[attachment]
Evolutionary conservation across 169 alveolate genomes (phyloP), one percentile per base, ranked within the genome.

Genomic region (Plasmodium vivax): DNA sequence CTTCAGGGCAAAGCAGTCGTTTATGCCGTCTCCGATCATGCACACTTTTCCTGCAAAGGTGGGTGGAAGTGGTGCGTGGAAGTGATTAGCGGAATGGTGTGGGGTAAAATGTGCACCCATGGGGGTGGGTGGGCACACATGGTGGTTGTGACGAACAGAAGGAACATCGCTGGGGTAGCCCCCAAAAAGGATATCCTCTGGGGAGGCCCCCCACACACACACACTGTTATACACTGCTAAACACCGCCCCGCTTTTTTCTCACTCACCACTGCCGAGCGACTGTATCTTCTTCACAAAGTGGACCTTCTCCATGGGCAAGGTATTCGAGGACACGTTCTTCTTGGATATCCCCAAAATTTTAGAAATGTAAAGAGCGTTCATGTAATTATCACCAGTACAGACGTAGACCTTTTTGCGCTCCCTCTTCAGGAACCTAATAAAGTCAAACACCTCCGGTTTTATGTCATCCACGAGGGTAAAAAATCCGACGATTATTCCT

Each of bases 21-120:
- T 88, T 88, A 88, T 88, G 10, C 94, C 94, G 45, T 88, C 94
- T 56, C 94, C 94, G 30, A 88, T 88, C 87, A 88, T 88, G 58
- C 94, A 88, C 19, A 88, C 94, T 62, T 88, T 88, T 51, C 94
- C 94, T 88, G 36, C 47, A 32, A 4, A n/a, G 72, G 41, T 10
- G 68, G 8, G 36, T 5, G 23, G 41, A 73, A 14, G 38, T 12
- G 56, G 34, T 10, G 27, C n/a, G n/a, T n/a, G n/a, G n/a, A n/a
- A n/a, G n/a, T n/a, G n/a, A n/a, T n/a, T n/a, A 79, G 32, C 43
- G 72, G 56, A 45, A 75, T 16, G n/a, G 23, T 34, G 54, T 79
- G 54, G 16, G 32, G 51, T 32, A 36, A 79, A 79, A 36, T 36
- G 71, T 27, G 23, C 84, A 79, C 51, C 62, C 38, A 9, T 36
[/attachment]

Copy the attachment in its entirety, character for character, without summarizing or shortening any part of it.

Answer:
Evolutionary conservation across 169 alveolate genomes (phyloP), one percentile per base, ranked within the genome.

Genomic region (Plasmodium vivax): DNA sequence CTTCAGGGCAAAGCAGTCGTTTATGCCGTCTCCGATCATGCACACTTTTCCTGCAAAGGTGGGTGGAAGTGGTGCGTGGAAGTGATTAGCGGAATGGTGTGGGGTAAAATGTGCACCCATGGGGGTGGGTGGGCACACATGGTGGTTGTGACGAACAGAAGGAACATCGCTGGGGTAGCCCCCAAAAAGGATATCCTCTGGGGAGGCCCCCCACACACACACACTGTTATACACTGCTAAACACCGCCCCGCTTTTTTCTCACTCACCACTGCCGAGCGACTGTATCTTCTTCACAAAGTGGACCTTCTCCATGGGCAAGGTATTCGAGGACACGTTCTTCTTGGATATCCCCAAAATTTTAGAAATGTAAAGAGCGTTCATGTAATTATCACCAGTACAGACGTAGACCTTTTTGCGCTCCCTCTTCAGGAACCTAATAAAGTCAAACACCTCCGGTTTTATGTCATCCACGAGGGTAAAAAATCCGACGATTATTCCT

Each of bases 21-120:
- T 88, T 88, A 88, T 88, G 10, C 94, C 94, G 45, T 88, C 94
- T 56, C 94, C 94, G 30, A 88, T 88, C 87, A 88, T 88, G 58
- C 94, A 88, C 19, A 88, C 94, T 62, T 88, T 88, T 51, C 94
- C 94, T 88, G 36, C 47, A 32, A 4, A n/a, G 72, G 41, T 10
- G 68, G 8, G 36, T 5, G 23, G 41, A 73, A 14, G 38, T 12
- G 56, G 34, T 10, G 27, C n/a, G n/a, T n/a, G n/a, G n/a, A n/a
- A n/a, G n/a, T n/a, G n/a, A n/a, T n/a, T n/a, A 79, G 32, C 43
- G 72, G 56, A 45, A 75, T 16, G n/a, G 23, T 34, G 54, T 79
- G 54, G 16, G 32, G 51, T 32, A 36, A 79, A 79, A 36, T 36
- G 71, T 27, G 23, C 84, A 79, C 51, C 62, C 38, A 9, T 36